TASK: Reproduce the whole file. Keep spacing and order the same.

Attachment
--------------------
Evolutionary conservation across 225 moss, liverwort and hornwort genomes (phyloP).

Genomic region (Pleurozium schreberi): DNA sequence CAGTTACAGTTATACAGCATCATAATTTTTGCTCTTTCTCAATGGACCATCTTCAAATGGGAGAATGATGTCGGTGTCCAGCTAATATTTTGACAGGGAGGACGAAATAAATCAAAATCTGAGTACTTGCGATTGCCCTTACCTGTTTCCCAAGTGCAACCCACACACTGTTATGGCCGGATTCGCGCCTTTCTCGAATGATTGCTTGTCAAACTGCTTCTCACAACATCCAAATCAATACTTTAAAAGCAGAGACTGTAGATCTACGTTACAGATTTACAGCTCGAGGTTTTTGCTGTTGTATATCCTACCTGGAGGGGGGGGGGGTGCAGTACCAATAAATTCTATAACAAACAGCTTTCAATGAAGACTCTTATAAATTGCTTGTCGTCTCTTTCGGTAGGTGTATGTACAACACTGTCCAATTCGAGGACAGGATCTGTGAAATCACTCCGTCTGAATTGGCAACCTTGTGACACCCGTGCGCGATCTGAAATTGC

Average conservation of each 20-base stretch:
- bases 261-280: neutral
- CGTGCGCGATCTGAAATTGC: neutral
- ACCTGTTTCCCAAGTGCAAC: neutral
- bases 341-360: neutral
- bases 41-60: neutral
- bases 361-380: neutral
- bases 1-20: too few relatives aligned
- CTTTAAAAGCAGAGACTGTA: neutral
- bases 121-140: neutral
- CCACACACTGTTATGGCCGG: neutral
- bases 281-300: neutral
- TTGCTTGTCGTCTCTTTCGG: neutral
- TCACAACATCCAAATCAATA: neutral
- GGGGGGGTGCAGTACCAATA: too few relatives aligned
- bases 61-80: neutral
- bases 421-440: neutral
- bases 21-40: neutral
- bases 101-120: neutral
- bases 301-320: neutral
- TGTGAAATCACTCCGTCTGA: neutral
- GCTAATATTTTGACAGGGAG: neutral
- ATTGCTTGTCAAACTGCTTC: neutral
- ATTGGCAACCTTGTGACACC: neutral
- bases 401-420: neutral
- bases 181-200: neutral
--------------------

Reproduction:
Evolutionary conservation across 225 moss, liverwort and hornwort genomes (phyloP).

Genomic region (Pleurozium schreberi): DNA sequence CAGTTACAGTTATACAGCATCATAATTTTTGCTCTTTCTCAATGGACCATCTTCAAATGGGAGAATGATGTCGGTGTCCAGCTAATATTTTGACAGGGAGGACGAAATAAATCAAAATCTGAGTACTTGCGATTGCCCTTACCTGTTTCCCAAGTGCAACCCACACACTGTTATGGCCGGATTCGCGCCTTTCTCGAATGATTGCTTGTCAAACTGCTTCTCACAACATCCAAATCAATACTTTAAAAGCAGAGACTGTAGATCTACGTTACAGATTTACAGCTCGAGGTTTTTGCTGTTGTATATCCTACCTGGAGGGGGGGGGGGTGCAGTACCAATAAATTCTATAACAAACAGCTTTCAATGAAGACTCTTATAAATTGCTTGTCGTCTCTTTCGGTAGGTGTATGTACAACACTGTCCAATTCGAGGACAGGATCTGTGAAATCACTCCGTCTGAATTGGCAACCTTGTGACACCCGTGCGCGATCTGAAATTGC

Average conservation of each 20-base stretch:
- bases 261-280: neutral
- CGTGCGCGATCTGAAATTGC: neutral
- ACCTGTTTCCCAAGTGCAAC: neutral
- bases 341-360: neutral
- bases 41-60: neutral
- bases 361-380: neutral
- bases 1-20: too few relatives aligned
- CTTTAAAAGCAGAGACTGTA: neutral
- bases 121-140: neutral
- CCACACACTGTTATGGCCGG: neutral
- bases 281-300: neutral
- TTGCTTGTCGTCTCTTTCGG: neutral
- TCACAACATCCAAATCAATA: neutral
- GGGGGGGTGCAGTACCAATA: too few relatives aligned
- bases 61-80: neutral
- bases 421-440: neutral
- bases 21-40: neutral
- bases 101-120: neutral
- bases 301-320: neutral
- TGTGAAATCACTCCGTCTGA: neutral
- GCTAATATTTTGACAGGGAG: neutral
- ATTGCTTGTCAAACTGCTTC: neutral
- ATTGGCAACCTTGTGACACC: neutral
- bases 401-420: neutral
- bases 181-200: neutral